It’s January and, in my case, it’s that time for insurance renewals. I wonder if it’s got any better in the past few years? The next few days will tell. But the first steps say ….well yes and no.

Multitrip travel insurance, sent me one self explanatory email, priced reasonably, I did nothing. Perfect. RH Insurance (specialists in old cars) wrote one letter, I made one very efficient call. See – it can be done well.

I tweeted last week about the renewal letter from Admiral Insurance. It told me to contact myself. It didn’t say what the renewal price was. It did have lots of marketing blurb about “saving time and money”.

And it hit on my “favourite” problem with Admiral – they’ve previously taken payment from my credit card without permission. So several times and on several occasions I have told them they do not have permission to hold my credit card details. Every time they say they have deleted those details. Their letter suggests they still hold them and the phone call confirms it. I tell them again and I tell them not to auto renew.

It could be that the system overrides deletions. It could be that everyone is trained to say they’ve deleted when they haven’t. But whatever the reason – its systematic and must by definition therefore be deliberate lack of action. Others have tweeted of similar admin and payment problems eg http://forums.moneysavingexpert.com/showthread.php?t=842921.

But if you’re not Admiral – don’t get smug, you’re probably just as ordinary! And you probably don’t make a healthy £300m on £2.2bn, increasing profits by 38% on a 22% increase in customers to 3.36m.

Given other current & past experiences with Admiral it’s highly unlikely I’ll renew with them. They cannot fulfil the promise of a multi-car policy – less paperwork (not just less money). There is such an opportunity for one of the big insurance players to get this customer effort thing right just like the smaller players can.

Here are 3 other examples of customer effort  this last year – which will result in 2 “no renewals” for Admiral:

1) My wife’s policy – she’s tried for about a month to get a printed copy of insurance for one of her cars on her policy. The website didn’t work and repeated requests by phone led to the wrong car, the wrong address. She finally got a copy when they sent it in error to my email address as a named driver – something they’re not supposed to do. She curses at the mention of their name.

2) Yesterday we had someone run in the back of my car (oh yes, the one I just sold….happy, not!). We reported the minor claim anyway but the first part of the process was to run through the whole set of details on record, not to take the claim. At best it’s a waste of time, especially since one doesn’t carry the details around. At worst it’s an attempt to negate the insurance. Sorry, but I lost it big style and the word dumb was used many times….. In fairness the agent stayed calm. So the claim call took forever. And the poorly implemented training to ask “how are you today?” doesn’t go well with reporting a claim. I know because they did it again when I had to call again to tell them to call off the accident management company we’d said we didn’t want.

3) And how can I forget the 10 copies of a single letter I received on return from holiday. Each telling me I was being billed £0.00. From the credit card they weren’t supposed to have!  The letters and paperwork are awful.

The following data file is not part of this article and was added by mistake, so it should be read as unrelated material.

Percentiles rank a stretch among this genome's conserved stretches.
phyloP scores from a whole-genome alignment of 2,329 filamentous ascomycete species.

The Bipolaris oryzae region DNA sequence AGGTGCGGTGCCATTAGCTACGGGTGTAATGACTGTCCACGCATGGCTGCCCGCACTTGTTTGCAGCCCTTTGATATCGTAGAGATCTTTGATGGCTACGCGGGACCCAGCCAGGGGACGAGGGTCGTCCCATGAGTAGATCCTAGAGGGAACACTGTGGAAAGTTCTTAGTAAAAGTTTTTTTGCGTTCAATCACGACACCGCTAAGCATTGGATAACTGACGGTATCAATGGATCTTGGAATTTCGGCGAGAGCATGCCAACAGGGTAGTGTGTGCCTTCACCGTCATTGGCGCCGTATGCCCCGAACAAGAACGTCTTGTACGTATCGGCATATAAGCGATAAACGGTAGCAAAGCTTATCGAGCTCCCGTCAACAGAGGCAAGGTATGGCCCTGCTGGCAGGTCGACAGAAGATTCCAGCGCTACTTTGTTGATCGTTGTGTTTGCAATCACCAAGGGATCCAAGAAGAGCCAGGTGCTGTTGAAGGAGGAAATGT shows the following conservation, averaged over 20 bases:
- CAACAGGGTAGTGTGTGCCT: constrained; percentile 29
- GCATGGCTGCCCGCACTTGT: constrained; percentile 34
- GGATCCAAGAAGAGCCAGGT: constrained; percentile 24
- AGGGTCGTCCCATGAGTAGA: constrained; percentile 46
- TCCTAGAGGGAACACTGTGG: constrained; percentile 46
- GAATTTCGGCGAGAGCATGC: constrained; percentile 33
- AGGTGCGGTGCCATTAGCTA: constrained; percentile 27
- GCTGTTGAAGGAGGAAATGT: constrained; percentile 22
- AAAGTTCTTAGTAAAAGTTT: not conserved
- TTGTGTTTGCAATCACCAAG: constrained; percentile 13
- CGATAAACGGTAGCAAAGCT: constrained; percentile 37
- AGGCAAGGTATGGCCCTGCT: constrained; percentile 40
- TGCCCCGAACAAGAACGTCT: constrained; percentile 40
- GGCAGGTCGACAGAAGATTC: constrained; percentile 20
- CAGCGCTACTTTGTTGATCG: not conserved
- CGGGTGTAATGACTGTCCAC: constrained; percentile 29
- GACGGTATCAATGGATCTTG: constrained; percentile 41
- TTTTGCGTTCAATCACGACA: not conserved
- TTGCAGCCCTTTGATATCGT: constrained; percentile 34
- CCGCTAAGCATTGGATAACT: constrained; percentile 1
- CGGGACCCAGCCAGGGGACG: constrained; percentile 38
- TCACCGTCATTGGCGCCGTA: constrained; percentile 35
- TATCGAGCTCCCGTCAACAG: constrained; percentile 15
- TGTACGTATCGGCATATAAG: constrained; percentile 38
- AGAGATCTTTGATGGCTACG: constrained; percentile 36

The point is one cannot have confidence in a company that cant get anything right. So they wont get the renewal business. Lesson 1: Spend on marketing & sales must be matched by spend on service & buying experience.

They didn’t do this on purpose – the systematic reason probably lies with the board not investing in customer support at the appropriate time and rate they invested in sales growth. Lesson 2: Service needs to keep up with rapidly increasing demand or it goes from bad to worse.  Lesson 3: Marketing is the customer experience not the ad or brochure – see http://www.budd.uk.com/blog/is-marketing-dead-yes-at-least-as-we-knew-it/

They’re probably worrying about retention rates by now, even though they insure 10% of the UK car market. And the cost of support is probably spiralling. But profits and growth continue at record levels. So does customer experience matter? Maybe only when large scale competitors can compete on proposition, underwriting/price, sales AND service.

Yet googling Admiral, the founder sounds brilliant, the employee treatment has been fab and the growth is amazing. So here’s my theory: the senior team do care. And they’re probably frustrated as hell and looking for systemic answers but spending money fast on sticking plasters.

Looking back at previous blogs I can see things haven’t improved across the industry or for Admiral. Except for one or two companies. For example I haven’t mentioned LV who do my home insurance – I’ve had no need, all very simple. And I know they’ve invested hard in service.

So maybe its ok for now for Admiral. I didn’t blog on renewals with customer effort last year, but I did the 2 previous years:

http://www.budd.uk.com/blog/how-hard-can-it-be-to-buy-insurance-my-customer-journey/ 14.1.11

http://www.budd.uk.com/blog/ms-money-customer-effort-in-sales-an-example-of-how-the-little-things-make-it-too-hard-to-buy-even-from-the-best-companies/ 13.1.10

And some thoughts on working the customer journeys: http://www.budd.uk.com/blog/identify-the-need-and-follow-the-journey/ 30.5.11

Tomorrow we start work with another of the major insurers – I suspect not dissimilar to Admiral. I wonder how the senior team see customer experience relative to sales and retention?

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